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original photo via wcleadership.com

Fighting for Burma

I happened upon Suu Kyi’s story while reading through a list written by TIME titled, 16 of history’s most rebellious women. Suu Kyi spent 15 years under house arrest in Burma after she spoke up against the brutal killings of protestors by dictator U Ne Win. Aung started a nonviolent movement for democracy and human rights.  She became a source of hope for the Burmese people as she led efforts to establish peace.

Suu Kyi had a very fortunate upbringing. She spent most of her adult life outside of Burma where she graduated from Oxford University and married and had children. However, when her mother fell ill in 1988, she returned to Burma to care for her.

During her stay, the militant government killed thousands of students, monks and other civilians who were on the verge of a massive uprising. In response, Suu Kyi rebelled against the corrupt government rules and established a new democratic party, the National League for Democracy. The NLD ran against the militants and won by a landslide, but Suu Kyi was never put into office. The militants refused it. Instead, they put her under house arrest.

Freedom or Death

While under house arrest, the militant government offered Suu Kyi the chance to go free. The catch? She had to leave Burma. I found it fascinating how eerily similar Suu Kyi’s story is to Socrates’.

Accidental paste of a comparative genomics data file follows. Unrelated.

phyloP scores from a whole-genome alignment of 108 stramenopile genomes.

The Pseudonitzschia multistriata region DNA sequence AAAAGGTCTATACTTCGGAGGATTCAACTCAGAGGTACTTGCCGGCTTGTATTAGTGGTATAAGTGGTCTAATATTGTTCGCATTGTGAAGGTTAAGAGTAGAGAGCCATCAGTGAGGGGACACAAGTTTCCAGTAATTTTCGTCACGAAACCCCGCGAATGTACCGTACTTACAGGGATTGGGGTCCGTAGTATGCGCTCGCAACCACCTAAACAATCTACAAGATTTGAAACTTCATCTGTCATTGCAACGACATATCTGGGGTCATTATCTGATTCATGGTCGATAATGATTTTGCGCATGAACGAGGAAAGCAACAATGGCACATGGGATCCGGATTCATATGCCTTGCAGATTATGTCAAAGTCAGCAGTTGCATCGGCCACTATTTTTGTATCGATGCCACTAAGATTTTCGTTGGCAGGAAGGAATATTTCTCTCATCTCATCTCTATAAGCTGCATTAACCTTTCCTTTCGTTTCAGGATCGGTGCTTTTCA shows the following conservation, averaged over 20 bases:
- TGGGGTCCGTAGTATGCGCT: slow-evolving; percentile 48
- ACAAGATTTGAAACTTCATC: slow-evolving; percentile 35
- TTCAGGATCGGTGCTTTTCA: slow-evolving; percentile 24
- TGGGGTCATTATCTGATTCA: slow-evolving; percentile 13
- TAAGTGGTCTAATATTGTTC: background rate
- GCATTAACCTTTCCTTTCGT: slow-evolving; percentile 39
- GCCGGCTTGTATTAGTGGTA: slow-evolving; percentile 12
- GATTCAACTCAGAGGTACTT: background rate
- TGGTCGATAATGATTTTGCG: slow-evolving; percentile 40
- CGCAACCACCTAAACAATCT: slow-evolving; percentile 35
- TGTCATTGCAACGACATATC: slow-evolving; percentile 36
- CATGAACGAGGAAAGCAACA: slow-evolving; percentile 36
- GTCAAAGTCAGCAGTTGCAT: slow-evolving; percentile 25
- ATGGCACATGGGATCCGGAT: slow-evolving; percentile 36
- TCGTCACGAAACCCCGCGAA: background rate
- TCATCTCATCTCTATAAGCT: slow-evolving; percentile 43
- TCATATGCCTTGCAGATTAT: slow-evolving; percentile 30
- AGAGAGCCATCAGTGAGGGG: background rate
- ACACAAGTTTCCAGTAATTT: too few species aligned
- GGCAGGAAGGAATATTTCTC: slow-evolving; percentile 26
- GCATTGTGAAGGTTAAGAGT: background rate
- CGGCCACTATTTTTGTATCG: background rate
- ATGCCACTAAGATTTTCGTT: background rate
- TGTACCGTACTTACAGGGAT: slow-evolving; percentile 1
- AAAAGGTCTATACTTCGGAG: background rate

Socrates is considered to be one of the fathers of Philosophy. However, in 399 B.C., he was imprisoned and sentenced to death because the government took issue with his philosophies. During his imprisonment, he was given the opportunity to go free. The catch? He had to quit philosophy. Socrates refused. To him, life without philosophy was meaningless. He believed death was superior to living a meaningless existence.

 

Like Socrates, Suu Kyi opted not to go free. She would rather suffer through a prolonged and unfair prison sentence than go free and give up the fight for the people of Burma.

Suu Kyi was released in 2010. However, while she was imprisoned, the militant government drafted a constitution that basically forbids her from ever becoming president. As you might expect, that hasn’t deterred her at all. She is still fighting for change today.

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“I think by now I have made it fairly clear that I am not very happy with the word ‘hope.’ I don’t believe in people just hoping. We work for what we want.”

–Daw Aung San Suu Kyi

The Catch

I had an interesting thought come to mind as I pondered the story of Suu Kyi. Does our freedom have a catch? It’s not likely any of us will ever find ourselves in the situation Socrates and Suu Kyi were in. However, we are offered freedom from our struggles—with a catch—every day. Let me explain.

Your Fight